She seems a lovely artist with a stunning voice, like you said- the real deal. I don't care how big she is, voices like this are hard to come by and I hope we can all just learn to love and appreciate it, no matter how large and ungainly the package is that it comes in.

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  5. I was one of those audience members at the Met in 2008 who was fortunate to hear Meade's last-minute-sub debut performance there, in Ernani. I've been on the lookout for her ever since.

    How come people never talk about "artistry"? A musician has the rare capacity to move the listener, stir the soul. It was ecstatically thrilling to hear Bellini's coloratura dispatched with such finesse, power and gleam. (I think quibbling with any aspect of Meade's glorious technique is as dumbfounding as it would be for a starving person to quibble that "the seasoning's not quite right.") But when Meade's Anna knelt down to sing her final cavatina, "il dolce guidami", magic was immanent. I was so moved by her rendition, in a way for which I wasn't prepared. She didn't just "sing" this familiar aria, she "created" it before our eyes and ears, brought it to life, with such affecting, stirring beauty that we, as witnesses, couldn't help but respond to with a spontaneous roar of appreciation. Suddenly, this aria took on dimensions that I suspected it might have, but hadn't yet been revealed to me.

    Moments like this are rare in the theater, and unforgettable. To have a bel canto singer of this stature in our midst is rare enough, and this musician is extremely grateful for it. Who CARES what size she is?

    I find this sentence of yours, above:

    "There's really a difference between being pleasantly plump, and distractingly large, which is what she is right now."

    to be so offensive, on so many levels, and none of them are about political correctness.

    Thank you for allowing me to comment.

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    1. Thrilling to hear Bellini's music dispatched ..... Hello, Anna Bolena is written by Donizetti and Ernani is Verdi. Where was there any Bellini?????

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  6. In the olden days, the Met had many sopranos of every type & size, but with Peter Gelb at the helm, alas, I fear Meade will be mostly a cover artist because of her appearance. It's not fair, it's not right. But the same thing is happening to others, such as Christine Brewer, and others. As long as Gelb wants to hire theater directors who are not familiar with opera traditions, there will be discrimination against women of size. Larger singers can get concert work, but will not be promoted like Netrebko. Unfair, but there it is.

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    1. Actually in this day and age it isn't unfair. The days of the two ton diva are gone. Meade's size is totally distracting and unsuitable for the romantic lead. She is completely unconvincing as Elvira and her performance lacks the passion it needs. Time for gastric bypass.

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  7. I don't think it was offensive. There is a difference between being overweight and obese.

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  8. Great review, Poisonivy.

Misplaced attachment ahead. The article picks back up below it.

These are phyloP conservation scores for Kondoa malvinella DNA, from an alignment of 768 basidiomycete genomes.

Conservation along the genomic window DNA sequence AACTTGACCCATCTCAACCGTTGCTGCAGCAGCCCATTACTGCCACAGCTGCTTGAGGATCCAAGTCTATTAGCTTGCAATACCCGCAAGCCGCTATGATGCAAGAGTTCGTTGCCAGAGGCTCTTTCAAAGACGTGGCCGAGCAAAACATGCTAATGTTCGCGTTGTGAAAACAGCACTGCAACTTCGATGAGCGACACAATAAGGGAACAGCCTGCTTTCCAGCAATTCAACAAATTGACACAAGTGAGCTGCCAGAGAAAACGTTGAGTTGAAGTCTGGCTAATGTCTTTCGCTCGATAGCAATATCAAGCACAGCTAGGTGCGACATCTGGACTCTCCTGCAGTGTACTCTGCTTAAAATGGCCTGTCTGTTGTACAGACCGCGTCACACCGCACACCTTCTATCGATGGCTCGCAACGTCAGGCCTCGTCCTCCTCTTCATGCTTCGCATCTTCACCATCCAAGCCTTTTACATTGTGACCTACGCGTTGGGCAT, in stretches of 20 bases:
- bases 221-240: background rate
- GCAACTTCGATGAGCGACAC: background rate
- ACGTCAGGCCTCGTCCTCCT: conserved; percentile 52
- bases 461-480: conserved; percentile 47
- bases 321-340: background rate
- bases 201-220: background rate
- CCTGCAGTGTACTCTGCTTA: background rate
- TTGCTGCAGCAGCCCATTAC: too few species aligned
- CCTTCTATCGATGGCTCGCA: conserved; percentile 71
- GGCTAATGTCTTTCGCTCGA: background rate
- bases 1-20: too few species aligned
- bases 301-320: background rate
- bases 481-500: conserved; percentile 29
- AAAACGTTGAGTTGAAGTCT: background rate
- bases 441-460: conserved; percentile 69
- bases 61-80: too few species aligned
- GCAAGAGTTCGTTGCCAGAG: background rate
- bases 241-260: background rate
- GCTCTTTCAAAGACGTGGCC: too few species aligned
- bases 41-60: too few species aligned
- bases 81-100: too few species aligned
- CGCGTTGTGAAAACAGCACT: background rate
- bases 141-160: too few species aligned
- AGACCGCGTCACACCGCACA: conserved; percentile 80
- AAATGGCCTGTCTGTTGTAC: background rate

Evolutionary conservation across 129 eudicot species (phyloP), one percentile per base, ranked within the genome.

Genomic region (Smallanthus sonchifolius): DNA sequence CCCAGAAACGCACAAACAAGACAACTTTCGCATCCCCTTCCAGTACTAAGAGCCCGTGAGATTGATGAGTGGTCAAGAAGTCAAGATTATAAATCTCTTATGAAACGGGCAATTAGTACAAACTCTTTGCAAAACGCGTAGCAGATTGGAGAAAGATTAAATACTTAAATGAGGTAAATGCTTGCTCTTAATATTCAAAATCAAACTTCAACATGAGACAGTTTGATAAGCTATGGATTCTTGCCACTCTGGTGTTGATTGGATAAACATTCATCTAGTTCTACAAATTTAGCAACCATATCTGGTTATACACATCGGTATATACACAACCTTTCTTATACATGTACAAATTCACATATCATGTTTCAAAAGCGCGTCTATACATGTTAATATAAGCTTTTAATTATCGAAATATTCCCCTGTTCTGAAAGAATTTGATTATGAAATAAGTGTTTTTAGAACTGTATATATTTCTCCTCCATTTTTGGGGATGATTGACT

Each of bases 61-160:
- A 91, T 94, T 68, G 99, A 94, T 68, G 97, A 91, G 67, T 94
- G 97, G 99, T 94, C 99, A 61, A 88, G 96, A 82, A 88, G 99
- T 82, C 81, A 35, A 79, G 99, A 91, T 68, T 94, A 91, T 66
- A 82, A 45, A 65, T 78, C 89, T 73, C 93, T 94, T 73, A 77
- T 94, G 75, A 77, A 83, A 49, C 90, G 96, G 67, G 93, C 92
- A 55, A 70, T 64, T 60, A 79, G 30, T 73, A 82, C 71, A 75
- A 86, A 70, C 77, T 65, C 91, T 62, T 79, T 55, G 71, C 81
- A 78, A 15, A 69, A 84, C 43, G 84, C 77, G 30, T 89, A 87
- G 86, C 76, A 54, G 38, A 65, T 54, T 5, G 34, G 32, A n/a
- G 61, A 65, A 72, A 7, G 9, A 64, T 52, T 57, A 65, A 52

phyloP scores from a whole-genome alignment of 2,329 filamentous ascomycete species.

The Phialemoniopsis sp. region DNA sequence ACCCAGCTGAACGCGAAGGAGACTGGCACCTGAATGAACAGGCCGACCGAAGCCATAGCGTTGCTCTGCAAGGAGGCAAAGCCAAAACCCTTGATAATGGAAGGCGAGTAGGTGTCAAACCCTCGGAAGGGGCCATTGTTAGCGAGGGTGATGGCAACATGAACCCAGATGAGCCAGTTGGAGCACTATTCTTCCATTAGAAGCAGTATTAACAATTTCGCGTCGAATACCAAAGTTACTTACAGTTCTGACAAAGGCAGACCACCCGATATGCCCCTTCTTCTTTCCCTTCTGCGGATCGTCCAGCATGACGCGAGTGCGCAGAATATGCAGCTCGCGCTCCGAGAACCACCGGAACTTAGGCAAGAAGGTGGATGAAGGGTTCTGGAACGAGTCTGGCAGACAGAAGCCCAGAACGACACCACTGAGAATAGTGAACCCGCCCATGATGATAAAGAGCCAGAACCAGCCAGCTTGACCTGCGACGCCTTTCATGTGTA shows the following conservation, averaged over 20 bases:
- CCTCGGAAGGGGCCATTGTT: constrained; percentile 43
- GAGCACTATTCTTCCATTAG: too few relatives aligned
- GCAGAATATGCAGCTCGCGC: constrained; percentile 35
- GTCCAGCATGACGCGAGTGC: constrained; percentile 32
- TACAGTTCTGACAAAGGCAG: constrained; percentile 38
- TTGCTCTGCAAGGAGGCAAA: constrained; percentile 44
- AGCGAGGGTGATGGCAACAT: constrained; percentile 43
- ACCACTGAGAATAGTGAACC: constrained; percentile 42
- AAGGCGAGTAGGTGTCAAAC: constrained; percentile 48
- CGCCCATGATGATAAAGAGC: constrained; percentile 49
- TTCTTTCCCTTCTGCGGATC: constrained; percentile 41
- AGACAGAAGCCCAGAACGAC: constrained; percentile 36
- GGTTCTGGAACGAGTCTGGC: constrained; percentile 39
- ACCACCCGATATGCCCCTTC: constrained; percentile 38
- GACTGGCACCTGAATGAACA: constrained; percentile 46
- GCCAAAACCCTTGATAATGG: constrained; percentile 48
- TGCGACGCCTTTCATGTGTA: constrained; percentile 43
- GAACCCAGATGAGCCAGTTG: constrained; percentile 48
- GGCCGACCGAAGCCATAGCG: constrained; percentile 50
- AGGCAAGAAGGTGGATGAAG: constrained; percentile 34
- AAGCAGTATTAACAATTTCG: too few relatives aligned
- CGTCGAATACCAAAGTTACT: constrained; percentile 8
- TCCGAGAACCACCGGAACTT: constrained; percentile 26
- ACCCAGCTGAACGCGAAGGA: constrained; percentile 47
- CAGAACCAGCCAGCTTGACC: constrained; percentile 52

are you going to hear any of the Nabuccos? I'd love to see a Guleghina-Cornetti-Matos comparison the way you did for Netrebko-Meade.

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  9. I might go to Nabucco and thanks!

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  10. I'll take the ones who can sing the notes any day over the ones who can be properly photo-shopped into the costumes.

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  11. Poisonivy dear, when is your next opera? The season has just begun and I'm already having withdrawal symptoms from not having your lovely reviews to read!

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  12. I'm going to Siegfried tomorrow!

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  13. great. the telecast or in the house? regardless, can't wait to read your review. Hope it is a great afternoon with non machine malfunctions.

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  14. I just sat through the fabulous production (great singing, superb set design) of Ernani. But I just can't get past Angela Meade's appearance. Anything fictional requires a "willing suspension of disbelief", and she makes it impossible for me to suspend my disbelief that three men would be obsessed with marrying her! She looks like a pig ready for roasting, all that's missing is the apple in her mouth. The only thing she's in love with is Godiva chocolate! Sorry, call me an ignorant philistine, but I can't understand why anyone would cast a soprano that appalling obese in a televised part. Surely there are excellent sopranos who look like a human being.

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  15. Agreed 100%. I love this repertoire and really wanted to like Meade, thinking that Sutherland was large and somewhat ungainly, yet was very believable as Anna Bolena, Norma and Maria Stuarda (possibly her best). Joan was large, Meade is just plain huge and really looked, especially in closeups, like Miss Piggy. I can only hope she will lose some of her girth and keep the voice.

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  16. Wow!! I am truly shocked and appalled at how mean people can be about size. She is an amazingly talented artist. She does not look look "like a pig ready for roasting" as someone above stated!!!! Geesh people. What ever happened to talent counting for something? And why is it hard to believe that someone who is overweight be romantically viable? Fat people fall in love too.....